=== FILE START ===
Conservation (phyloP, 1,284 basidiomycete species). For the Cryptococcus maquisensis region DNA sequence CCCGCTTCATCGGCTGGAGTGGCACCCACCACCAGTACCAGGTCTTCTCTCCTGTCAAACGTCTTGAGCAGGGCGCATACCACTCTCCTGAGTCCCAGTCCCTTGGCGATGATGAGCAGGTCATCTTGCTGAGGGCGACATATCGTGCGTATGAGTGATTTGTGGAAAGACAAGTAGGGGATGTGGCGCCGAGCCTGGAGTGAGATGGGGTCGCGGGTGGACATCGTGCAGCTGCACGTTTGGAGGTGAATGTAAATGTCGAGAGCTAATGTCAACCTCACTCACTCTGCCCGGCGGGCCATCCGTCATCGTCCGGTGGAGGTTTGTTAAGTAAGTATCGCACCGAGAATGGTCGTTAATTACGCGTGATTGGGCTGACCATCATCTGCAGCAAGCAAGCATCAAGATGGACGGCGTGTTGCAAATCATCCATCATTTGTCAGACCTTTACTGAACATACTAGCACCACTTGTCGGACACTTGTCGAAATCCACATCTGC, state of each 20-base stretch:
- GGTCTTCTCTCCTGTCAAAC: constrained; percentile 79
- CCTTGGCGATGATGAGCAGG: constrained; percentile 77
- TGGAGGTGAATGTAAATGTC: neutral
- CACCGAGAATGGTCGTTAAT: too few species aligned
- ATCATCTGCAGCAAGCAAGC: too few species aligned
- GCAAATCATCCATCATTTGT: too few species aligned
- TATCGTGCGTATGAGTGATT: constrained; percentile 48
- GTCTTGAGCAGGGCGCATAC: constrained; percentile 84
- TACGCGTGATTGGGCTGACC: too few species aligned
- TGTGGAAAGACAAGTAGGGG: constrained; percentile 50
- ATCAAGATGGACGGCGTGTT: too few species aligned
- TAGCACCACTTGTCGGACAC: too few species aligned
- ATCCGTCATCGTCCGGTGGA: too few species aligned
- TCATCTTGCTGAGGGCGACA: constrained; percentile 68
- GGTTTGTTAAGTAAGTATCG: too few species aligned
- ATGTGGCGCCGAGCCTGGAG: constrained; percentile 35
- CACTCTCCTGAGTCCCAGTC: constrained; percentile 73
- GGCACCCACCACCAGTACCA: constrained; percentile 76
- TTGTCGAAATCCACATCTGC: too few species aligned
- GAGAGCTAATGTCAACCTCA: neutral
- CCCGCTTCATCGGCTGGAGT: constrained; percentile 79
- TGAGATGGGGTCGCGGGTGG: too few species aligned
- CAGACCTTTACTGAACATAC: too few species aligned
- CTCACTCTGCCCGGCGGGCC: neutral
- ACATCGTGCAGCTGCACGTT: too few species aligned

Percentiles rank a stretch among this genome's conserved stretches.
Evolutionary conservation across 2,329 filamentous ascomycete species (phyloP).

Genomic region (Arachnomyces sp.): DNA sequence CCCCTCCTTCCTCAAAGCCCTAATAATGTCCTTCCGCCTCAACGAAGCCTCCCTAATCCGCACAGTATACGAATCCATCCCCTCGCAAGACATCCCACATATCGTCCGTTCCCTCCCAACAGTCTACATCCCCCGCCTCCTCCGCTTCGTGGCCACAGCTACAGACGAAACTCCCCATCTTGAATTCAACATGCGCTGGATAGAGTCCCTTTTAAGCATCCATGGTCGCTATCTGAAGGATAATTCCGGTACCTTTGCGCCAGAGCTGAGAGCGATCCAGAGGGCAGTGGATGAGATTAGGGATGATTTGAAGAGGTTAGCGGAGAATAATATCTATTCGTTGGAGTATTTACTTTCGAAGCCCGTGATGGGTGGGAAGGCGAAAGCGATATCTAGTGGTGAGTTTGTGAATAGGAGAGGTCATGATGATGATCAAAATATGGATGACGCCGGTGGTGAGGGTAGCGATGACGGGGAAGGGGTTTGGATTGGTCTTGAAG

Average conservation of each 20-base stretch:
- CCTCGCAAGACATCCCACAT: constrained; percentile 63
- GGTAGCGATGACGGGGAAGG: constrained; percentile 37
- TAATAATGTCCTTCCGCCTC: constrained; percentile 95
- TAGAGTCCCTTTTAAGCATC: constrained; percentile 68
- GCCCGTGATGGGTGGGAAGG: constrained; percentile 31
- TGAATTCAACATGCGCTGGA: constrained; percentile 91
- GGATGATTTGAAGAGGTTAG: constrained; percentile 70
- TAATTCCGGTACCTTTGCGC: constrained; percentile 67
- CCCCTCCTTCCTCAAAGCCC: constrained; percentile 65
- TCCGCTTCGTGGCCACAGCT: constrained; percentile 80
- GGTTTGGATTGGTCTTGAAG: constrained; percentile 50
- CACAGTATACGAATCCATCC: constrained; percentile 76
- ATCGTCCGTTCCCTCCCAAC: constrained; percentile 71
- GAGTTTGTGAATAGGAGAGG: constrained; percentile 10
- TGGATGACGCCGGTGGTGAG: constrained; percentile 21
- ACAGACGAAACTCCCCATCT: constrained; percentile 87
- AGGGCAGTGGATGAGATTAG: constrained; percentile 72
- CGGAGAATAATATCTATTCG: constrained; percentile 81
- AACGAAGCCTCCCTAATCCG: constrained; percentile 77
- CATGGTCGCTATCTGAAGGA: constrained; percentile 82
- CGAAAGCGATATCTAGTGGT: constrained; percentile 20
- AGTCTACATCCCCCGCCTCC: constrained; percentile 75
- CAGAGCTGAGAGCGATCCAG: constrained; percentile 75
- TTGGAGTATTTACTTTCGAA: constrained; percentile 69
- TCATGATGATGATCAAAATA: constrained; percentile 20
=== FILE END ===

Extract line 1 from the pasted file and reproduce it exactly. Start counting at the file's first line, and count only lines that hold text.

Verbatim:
Conservation (phyloP, 1,284 basidiomycete species). For the Cryptococcus maquisensis region DNA sequence CCCGCTTCATCGGCTGGAGTGGCACCCACCACCAGTACCAGGTCTTCTCTCCTGTCAAACGTCTTGAGCAGGGCGCATACCACTCTCCTGAGTCCCAGTCCCTTGGCGATGATGAGCAGGTCATCTTGCTGAGGGCGACATATCGTGCGTATGAGTGATTTGTGGAAAGACAAGTAGGGGATGTGGCGCCGAGCCTGGAGTGAGATGGGGTCGCGGGTGGACATCGTGCAGCTGCACGTTTGGAGGTGAATGTAAATGTCGAGAGCTAATGTCAACCTCACTCACTCTGCCCGGCGGGCCATCCGTCATCGTCCGGTGGAGGTTTGTTAAGTAAGTATCGCACCGAGAATGGTCGTTAATTACGCGTGATTGGGCTGACCATCATCTGCAGCAAGCAAGCATCAAGATGGACGGCGTGTTGCAAATCATCCATCATTTGTCAGACCTTTACTGAACATACTAGCACCACTTGTCGGACACTTGTCGAAATCCACATCTGC, state of each 20-base stretch: